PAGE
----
I saw this zoetrope by Akinori Goto (http://www.thisiscolossal.com/2016/06/a-fascinating-3d-printed-light-based-zoetrope-by-akinori-goto/) and thought that it might provide a useful way of displaying multiparameter data.
I want to show how multiple dimensions vary in time and I would like to be able to hold an object in my hand that does this. The picture below shows 13 parameters varying in a cycle. Each parameter traces a loop around the central axis. To keep the loops suspended, I connected them with cross braces. This object lets me see how the rings change position over the course of cycle.
To see the animation I needed to illuminate a thin strip of the model while it rotated. To rotate the model, I put it on a cheap turntable running at 33 rpm. To illuminate the model, I bought a red laser fitted with a diffraction grating so that it would cast a strip of light. The laser isn’t very bright and so I can only view the zoetrope in a very dark room. The result is shown below. If you have the sound on, you will hear my dog Poppy complaining in the background.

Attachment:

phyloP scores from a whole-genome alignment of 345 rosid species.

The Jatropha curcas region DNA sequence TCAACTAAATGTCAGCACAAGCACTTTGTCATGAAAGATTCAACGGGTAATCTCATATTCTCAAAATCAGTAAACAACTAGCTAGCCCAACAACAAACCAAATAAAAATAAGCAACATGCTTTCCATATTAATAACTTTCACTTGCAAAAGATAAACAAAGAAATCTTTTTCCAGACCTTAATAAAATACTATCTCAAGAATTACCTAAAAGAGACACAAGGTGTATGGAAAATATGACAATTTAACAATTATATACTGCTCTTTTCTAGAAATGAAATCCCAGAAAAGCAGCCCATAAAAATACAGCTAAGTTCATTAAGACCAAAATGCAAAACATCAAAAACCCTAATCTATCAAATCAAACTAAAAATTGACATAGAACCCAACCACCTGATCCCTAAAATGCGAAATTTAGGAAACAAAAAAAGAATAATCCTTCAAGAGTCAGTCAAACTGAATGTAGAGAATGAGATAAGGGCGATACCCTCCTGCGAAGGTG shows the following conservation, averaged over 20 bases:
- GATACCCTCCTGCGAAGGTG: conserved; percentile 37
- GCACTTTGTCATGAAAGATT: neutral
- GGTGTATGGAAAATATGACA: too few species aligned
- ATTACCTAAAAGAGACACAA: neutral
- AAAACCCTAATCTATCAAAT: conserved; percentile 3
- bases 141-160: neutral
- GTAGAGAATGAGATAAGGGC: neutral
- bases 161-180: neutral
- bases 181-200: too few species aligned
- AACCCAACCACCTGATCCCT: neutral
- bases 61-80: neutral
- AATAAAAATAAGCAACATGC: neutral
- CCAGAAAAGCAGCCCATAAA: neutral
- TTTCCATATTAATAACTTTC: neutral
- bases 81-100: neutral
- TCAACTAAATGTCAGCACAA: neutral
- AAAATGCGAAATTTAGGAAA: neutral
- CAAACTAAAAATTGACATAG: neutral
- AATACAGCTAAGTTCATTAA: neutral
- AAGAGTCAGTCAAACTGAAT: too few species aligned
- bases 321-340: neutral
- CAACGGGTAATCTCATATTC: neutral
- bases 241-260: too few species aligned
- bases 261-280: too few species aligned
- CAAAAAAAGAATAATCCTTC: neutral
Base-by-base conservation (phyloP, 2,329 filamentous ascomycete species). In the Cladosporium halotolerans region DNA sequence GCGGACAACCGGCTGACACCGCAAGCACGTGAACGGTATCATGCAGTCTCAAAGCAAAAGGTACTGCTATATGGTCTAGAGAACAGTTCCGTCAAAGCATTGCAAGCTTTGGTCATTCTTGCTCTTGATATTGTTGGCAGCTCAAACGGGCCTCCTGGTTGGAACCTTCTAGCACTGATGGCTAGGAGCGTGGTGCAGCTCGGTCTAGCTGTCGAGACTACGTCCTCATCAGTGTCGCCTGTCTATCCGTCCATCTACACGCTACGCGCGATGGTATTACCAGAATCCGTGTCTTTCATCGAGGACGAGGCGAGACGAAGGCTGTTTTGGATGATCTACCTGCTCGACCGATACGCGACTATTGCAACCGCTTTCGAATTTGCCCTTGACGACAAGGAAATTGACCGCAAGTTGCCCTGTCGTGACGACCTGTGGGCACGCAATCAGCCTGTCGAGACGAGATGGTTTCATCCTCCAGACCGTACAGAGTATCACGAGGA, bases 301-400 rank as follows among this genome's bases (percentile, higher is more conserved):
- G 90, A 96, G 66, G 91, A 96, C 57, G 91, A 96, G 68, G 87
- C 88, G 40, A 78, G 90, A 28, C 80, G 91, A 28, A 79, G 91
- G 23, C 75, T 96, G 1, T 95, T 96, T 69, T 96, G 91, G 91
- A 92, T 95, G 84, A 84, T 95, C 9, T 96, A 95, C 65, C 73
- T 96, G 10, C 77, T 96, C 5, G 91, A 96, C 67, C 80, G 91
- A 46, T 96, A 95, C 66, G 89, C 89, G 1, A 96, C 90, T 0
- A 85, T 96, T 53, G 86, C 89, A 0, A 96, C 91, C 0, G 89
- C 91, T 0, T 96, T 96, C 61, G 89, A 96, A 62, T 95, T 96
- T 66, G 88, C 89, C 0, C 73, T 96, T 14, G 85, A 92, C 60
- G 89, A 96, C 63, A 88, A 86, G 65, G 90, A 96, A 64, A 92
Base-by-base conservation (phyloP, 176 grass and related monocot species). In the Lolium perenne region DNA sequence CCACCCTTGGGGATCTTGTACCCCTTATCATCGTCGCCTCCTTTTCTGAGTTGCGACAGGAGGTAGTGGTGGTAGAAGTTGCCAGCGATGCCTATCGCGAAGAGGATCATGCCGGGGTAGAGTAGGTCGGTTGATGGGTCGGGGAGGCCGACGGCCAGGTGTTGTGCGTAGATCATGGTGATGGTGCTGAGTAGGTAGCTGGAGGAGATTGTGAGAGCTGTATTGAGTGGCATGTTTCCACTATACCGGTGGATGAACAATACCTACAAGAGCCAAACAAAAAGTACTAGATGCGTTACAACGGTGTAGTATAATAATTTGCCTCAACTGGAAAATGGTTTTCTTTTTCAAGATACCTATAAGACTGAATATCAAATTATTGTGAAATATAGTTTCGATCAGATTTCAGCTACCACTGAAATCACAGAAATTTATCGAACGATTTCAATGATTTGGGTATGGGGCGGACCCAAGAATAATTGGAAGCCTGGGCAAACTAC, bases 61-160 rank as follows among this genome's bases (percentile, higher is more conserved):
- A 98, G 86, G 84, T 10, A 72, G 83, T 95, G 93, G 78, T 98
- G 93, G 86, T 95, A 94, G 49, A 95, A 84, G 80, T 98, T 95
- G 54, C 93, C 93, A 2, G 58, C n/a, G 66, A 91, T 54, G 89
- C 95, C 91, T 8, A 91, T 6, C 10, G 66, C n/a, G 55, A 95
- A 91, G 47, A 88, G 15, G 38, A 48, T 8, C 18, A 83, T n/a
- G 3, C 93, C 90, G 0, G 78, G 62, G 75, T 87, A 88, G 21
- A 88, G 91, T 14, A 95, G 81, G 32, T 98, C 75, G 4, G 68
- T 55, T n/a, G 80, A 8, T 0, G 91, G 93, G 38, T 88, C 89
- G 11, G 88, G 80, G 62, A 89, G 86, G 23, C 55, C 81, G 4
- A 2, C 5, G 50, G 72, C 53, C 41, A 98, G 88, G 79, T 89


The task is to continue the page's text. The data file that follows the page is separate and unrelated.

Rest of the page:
With this green laser you can see the model and the animation at the same time.
I was surprised at how much of my wife’s personality came through in this. I filmed her doing a couple of half jumping jacks. I then went through frame by frame and plotted key points and then built a model in autocad, tracing the paths of her hands, elbows, feet, knees, etc. The model was printed with strong flexible plastic at Shapeways.
My goal here is to use this as a way of showing how seemingly complex multidimensional data can be simplified if you look at it the right way. Instead of being seen as useless open weave basket, this zoetrope shows someone dancing and if it were data it would make me think about the data differently. Now I can ask higher level questions about the dance rather concentrate on the shapes of the individual loops.